The benefits are obvious, as Waste Management reduced its consumption of diesel by 8,000 gallons per year, while also cutting 22 metric tons of greenhouse gases. The lower costs for operating these vehicles and the reduction in environmentally harmful emissions are huge benefits for using this commodity as a power source.
When it comes to looking at energy stocks in the natural gas sector, we have to be careful, as there are a variety of operators. Some energy stocks are extremely young and are still incurring losses as they expand production facilities. Because natural gas prices still remain … Read More
By Sasha Cekerevac for Investment Contrarians | Oct 7, 2013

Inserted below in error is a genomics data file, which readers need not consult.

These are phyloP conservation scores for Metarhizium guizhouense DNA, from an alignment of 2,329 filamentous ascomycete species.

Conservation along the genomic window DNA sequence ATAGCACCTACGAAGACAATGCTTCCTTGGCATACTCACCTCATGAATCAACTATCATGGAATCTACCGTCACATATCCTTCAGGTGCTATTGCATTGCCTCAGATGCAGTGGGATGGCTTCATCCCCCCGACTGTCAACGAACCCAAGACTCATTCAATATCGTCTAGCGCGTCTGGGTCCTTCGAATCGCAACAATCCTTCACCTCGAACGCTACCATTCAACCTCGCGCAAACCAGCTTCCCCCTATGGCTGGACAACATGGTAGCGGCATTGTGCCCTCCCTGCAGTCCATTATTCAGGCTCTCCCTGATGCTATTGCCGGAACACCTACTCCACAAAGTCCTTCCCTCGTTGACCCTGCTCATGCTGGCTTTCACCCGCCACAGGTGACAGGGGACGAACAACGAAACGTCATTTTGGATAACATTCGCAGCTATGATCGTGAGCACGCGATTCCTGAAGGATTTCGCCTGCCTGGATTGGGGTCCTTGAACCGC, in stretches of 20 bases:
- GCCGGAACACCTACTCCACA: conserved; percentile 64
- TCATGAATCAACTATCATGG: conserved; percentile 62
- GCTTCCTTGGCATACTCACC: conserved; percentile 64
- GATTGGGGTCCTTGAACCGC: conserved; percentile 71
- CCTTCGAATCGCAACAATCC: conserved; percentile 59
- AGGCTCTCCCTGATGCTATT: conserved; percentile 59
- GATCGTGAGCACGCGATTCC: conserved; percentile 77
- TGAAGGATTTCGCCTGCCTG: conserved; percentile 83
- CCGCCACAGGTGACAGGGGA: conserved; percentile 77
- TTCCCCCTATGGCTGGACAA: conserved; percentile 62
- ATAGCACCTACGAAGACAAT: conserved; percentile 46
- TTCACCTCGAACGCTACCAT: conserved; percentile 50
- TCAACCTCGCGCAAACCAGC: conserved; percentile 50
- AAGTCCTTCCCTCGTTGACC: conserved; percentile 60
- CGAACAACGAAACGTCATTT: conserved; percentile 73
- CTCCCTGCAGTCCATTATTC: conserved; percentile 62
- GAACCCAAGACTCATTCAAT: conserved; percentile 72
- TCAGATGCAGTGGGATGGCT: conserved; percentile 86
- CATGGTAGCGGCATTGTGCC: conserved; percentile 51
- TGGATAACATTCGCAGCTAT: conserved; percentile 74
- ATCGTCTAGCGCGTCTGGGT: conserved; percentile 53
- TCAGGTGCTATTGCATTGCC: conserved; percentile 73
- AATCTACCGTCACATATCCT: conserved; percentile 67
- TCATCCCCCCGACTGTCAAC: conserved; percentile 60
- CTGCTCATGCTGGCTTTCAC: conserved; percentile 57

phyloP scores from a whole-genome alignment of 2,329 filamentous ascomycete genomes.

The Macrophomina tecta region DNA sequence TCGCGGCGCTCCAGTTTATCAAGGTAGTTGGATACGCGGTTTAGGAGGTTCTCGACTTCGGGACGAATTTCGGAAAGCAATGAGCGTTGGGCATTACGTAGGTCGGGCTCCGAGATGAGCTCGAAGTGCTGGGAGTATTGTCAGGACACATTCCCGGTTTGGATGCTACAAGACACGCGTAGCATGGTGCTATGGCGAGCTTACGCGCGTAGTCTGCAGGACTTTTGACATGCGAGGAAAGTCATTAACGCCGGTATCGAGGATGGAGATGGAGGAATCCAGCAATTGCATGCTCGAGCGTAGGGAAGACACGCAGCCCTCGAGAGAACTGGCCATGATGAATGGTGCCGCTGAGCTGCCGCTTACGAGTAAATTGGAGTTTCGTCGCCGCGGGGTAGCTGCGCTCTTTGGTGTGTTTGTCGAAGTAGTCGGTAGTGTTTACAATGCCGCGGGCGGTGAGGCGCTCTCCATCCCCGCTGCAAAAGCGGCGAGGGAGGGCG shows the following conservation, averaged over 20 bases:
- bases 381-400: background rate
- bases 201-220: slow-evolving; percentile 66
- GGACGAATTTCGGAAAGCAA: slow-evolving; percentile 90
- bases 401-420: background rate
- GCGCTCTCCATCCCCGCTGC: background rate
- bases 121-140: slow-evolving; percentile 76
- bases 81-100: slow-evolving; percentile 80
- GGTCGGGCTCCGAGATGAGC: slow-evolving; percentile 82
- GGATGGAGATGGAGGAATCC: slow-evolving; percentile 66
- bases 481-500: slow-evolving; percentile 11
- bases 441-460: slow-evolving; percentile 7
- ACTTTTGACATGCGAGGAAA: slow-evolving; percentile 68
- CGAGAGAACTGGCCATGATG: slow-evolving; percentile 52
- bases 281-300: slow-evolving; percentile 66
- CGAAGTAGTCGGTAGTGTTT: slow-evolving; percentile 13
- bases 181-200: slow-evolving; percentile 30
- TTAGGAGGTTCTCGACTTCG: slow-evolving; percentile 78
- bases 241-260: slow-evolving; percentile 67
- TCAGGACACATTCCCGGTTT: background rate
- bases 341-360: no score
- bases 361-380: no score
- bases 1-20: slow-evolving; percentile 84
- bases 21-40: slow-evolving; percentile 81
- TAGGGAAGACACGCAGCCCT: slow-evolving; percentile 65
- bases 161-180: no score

With practically every central bank around the world having the throttle fully open when it comes to monetary policy, investors with extra cash just lying around need to do something with it. While you could put this cash in a government bond or simply keep it in cash, these options aren’t going to help you beat the rate of inflation. Instead, investors should take a cue from the superrich and consider an investment strategy that includes hard assets.
As you may already know, an investment strategy that comprises hard assets includes traditional stores of wealth (such as gold and silver) and commodities (such as oil), as well as artwork and even cars.
While I advocate the traditional investment strategy of becoming a part owner in companies through equities, there are growing signs that even the superrich are becoming increasingly worried about having cash sitting idle and are looking at hard assets as part of their portfolio.
Just recently, a 1963 Ferrari “250 GTO” sold for $52.0 million! I like a nice car as much the next guy, but $52.0 million is a lot for one vehicle.